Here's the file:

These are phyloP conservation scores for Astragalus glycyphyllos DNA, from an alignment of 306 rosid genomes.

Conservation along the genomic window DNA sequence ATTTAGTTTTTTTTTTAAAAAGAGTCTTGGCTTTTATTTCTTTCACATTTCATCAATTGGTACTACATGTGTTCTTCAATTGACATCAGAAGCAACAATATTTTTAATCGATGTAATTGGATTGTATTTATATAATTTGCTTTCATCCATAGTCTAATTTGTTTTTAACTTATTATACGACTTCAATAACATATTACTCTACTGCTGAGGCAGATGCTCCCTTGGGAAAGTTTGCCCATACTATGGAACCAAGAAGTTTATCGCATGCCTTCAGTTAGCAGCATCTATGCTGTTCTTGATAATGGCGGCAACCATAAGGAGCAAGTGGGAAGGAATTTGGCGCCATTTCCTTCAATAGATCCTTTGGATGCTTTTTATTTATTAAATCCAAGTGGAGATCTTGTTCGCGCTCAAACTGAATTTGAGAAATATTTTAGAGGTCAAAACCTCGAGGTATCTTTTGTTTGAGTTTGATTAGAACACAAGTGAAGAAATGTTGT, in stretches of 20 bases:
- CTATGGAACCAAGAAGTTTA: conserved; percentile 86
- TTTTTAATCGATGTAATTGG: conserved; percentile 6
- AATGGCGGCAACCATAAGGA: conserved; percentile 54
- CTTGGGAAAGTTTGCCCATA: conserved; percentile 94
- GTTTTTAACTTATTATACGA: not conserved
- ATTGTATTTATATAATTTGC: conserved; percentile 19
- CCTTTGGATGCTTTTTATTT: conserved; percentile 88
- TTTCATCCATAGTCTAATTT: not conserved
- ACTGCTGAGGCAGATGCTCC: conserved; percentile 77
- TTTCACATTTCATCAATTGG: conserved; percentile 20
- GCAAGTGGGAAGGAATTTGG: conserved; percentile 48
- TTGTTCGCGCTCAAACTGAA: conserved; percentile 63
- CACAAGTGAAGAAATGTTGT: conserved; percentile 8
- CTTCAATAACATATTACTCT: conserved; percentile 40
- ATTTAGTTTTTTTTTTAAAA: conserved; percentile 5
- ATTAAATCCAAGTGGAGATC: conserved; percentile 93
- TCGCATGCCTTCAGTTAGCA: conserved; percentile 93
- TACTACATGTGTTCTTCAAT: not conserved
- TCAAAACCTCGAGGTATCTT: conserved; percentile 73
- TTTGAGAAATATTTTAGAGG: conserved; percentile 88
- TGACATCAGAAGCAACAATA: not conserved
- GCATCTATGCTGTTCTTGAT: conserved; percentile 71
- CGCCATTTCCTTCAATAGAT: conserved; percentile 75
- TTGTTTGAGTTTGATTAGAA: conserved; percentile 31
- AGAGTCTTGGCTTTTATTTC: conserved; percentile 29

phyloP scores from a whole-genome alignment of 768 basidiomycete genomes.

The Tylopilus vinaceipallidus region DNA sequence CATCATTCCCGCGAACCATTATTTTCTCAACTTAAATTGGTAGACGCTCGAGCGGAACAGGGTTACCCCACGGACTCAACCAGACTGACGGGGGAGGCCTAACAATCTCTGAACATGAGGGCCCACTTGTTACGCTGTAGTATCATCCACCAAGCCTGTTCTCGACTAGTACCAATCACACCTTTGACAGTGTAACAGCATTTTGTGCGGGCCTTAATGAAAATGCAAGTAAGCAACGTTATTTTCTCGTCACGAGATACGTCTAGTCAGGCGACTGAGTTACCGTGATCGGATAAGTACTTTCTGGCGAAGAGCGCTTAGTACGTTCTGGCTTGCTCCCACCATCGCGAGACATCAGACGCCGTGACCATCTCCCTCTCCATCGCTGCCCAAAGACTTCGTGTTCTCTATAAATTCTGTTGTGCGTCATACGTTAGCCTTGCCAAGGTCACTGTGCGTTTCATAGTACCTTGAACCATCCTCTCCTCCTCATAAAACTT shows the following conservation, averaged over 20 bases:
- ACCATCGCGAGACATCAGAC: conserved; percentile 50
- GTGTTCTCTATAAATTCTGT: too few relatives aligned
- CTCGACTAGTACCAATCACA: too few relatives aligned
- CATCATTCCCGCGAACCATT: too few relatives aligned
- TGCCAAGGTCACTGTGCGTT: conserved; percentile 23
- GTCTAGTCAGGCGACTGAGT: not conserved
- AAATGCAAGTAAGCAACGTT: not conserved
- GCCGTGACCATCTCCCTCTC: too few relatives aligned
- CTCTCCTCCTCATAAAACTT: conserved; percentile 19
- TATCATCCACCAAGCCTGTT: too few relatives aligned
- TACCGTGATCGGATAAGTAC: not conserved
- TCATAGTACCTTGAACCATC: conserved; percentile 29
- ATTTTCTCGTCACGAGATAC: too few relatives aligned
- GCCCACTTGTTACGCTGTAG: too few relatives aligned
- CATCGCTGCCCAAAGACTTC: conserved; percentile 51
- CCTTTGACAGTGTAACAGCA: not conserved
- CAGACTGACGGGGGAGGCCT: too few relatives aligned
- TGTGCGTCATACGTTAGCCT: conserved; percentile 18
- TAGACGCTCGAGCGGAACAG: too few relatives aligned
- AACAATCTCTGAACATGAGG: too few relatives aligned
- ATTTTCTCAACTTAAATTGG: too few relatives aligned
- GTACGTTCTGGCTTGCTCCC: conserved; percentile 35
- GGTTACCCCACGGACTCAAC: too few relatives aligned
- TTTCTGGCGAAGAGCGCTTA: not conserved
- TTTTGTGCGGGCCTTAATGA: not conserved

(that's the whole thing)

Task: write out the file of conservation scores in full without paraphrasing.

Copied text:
These are phyloP conservation scores for Astragalus glycyphyllos DNA, from an alignment of 306 rosid genomes.

Conservation along the genomic window DNA sequence ATTTAGTTTTTTTTTTAAAAAGAGTCTTGGCTTTTATTTCTTTCACATTTCATCAATTGGTACTACATGTGTTCTTCAATTGACATCAGAAGCAACAATATTTTTAATCGATGTAATTGGATTGTATTTATATAATTTGCTTTCATCCATAGTCTAATTTGTTTTTAACTTATTATACGACTTCAATAACATATTACTCTACTGCTGAGGCAGATGCTCCCTTGGGAAAGTTTGCCCATACTATGGAACCAAGAAGTTTATCGCATGCCTTCAGTTAGCAGCATCTATGCTGTTCTTGATAATGGCGGCAACCATAAGGAGCAAGTGGGAAGGAATTTGGCGCCATTTCCTTCAATAGATCCTTTGGATGCTTTTTATTTATTAAATCCAAGTGGAGATCTTGTTCGCGCTCAAACTGAATTTGAGAAATATTTTAGAGGTCAAAACCTCGAGGTATCTTTTGTTTGAGTTTGATTAGAACACAAGTGAAGAAATGTTGT, in stretches of 20 bases:
- CTATGGAACCAAGAAGTTTA: conserved; percentile 86
- TTTTTAATCGATGTAATTGG: conserved; percentile 6
- AATGGCGGCAACCATAAGGA: conserved; percentile 54
- CTTGGGAAAGTTTGCCCATA: conserved; percentile 94
- GTTTTTAACTTATTATACGA: not conserved
- ATTGTATTTATATAATTTGC: conserved; percentile 19
- CCTTTGGATGCTTTTTATTT: conserved; percentile 88
- TTTCATCCATAGTCTAATTT: not conserved
- ACTGCTGAGGCAGATGCTCC: conserved; percentile 77
- TTTCACATTTCATCAATTGG: conserved; percentile 20
- GCAAGTGGGAAGGAATTTGG: conserved; percentile 48
- TTGTTCGCGCTCAAACTGAA: conserved; percentile 63
- CACAAGTGAAGAAATGTTGT: conserved; percentile 8
- CTTCAATAACATATTACTCT: conserved; percentile 40
- ATTTAGTTTTTTTTTTAAAA: conserved; percentile 5
- ATTAAATCCAAGTGGAGATC: conserved; percentile 93
- TCGCATGCCTTCAGTTAGCA: conserved; percentile 93
- TACTACATGTGTTCTTCAAT: not conserved
- TCAAAACCTCGAGGTATCTT: conserved; percentile 73
- TTTGAGAAATATTTTAGAGG: conserved; percentile 88
- TGACATCAGAAGCAACAATA: not conserved
- GCATCTATGCTGTTCTTGAT: conserved; percentile 71
- CGCCATTTCCTTCAATAGAT: conserved; percentile 75
- TTGTTTGAGTTTGATTAGAA: conserved; percentile 31
- AGAGTCTTGGCTTTTATTTC: conserved; percentile 29

phyloP scores from a whole-genome alignment of 768 basidiomycete genomes.

The Tylopilus vinaceipallidus region DNA sequence CATCATTCCCGCGAACCATTATTTTCTCAACTTAAATTGGTAGACGCTCGAGCGGAACAGGGTTACCCCACGGACTCAACCAGACTGACGGGGGAGGCCTAACAATCTCTGAACATGAGGGCCCACTTGTTACGCTGTAGTATCATCCACCAAGCCTGTTCTCGACTAGTACCAATCACACCTTTGACAGTGTAACAGCATTTTGTGCGGGCCTTAATGAAAATGCAAGTAAGCAACGTTATTTTCTCGTCACGAGATACGTCTAGTCAGGCGACTGAGTTACCGTGATCGGATAAGTACTTTCTGGCGAAGAGCGCTTAGTACGTTCTGGCTTGCTCCCACCATCGCGAGACATCAGACGCCGTGACCATCTCCCTCTCCATCGCTGCCCAAAGACTTCGTGTTCTCTATAAATTCTGTTGTGCGTCATACGTTAGCCTTGCCAAGGTCACTGTGCGTTTCATAGTACCTTGAACCATCCTCTCCTCCTCATAAAACTT shows the following conservation, averaged over 20 bases:
- ACCATCGCGAGACATCAGAC: conserved; percentile 50
- GTGTTCTCTATAAATTCTGT: too few relatives aligned
- CTCGACTAGTACCAATCACA: too few relatives aligned
- CATCATTCCCGCGAACCATT: too few relatives aligned
- TGCCAAGGTCACTGTGCGTT: conserved; percentile 23
- GTCTAGTCAGGCGACTGAGT: not conserved
- AAATGCAAGTAAGCAACGTT: not conserved
- GCCGTGACCATCTCCCTCTC: too few relatives aligned
- CTCTCCTCCTCATAAAACTT: conserved; percentile 19
- TATCATCCACCAAGCCTGTT: too few relatives aligned
- TACCGTGATCGGATAAGTAC: not conserved
- TCATAGTACCTTGAACCATC: conserved; percentile 29
- ATTTTCTCGTCACGAGATAC: too few relatives aligned
- GCCCACTTGTTACGCTGTAG: too few relatives aligned
- CATCGCTGCCCAAAGACTTC: conserved; percentile 51
- CCTTTGACAGTGTAACAGCA: not conserved
- CAGACTGACGGGGGAGGCCT: too few relatives aligned
- TGTGCGTCATACGTTAGCCT: conserved; percentile 18
- TAGACGCTCGAGCGGAACAG: too few relatives aligned
- AACAATCTCTGAACATGAGG: too few relatives aligned
- ATTTTCTCAACTTAAATTGG: too few relatives aligned
- GTACGTTCTGGCTTGCTCCC: conserved; percentile 35
- GGTTACCCCACGGACTCAAC: too few relatives aligned
- TTTCTGGCGAAGAGCGCTTA: not conserved
- TTTTGTGCGGGCCTTAATGA: not conserved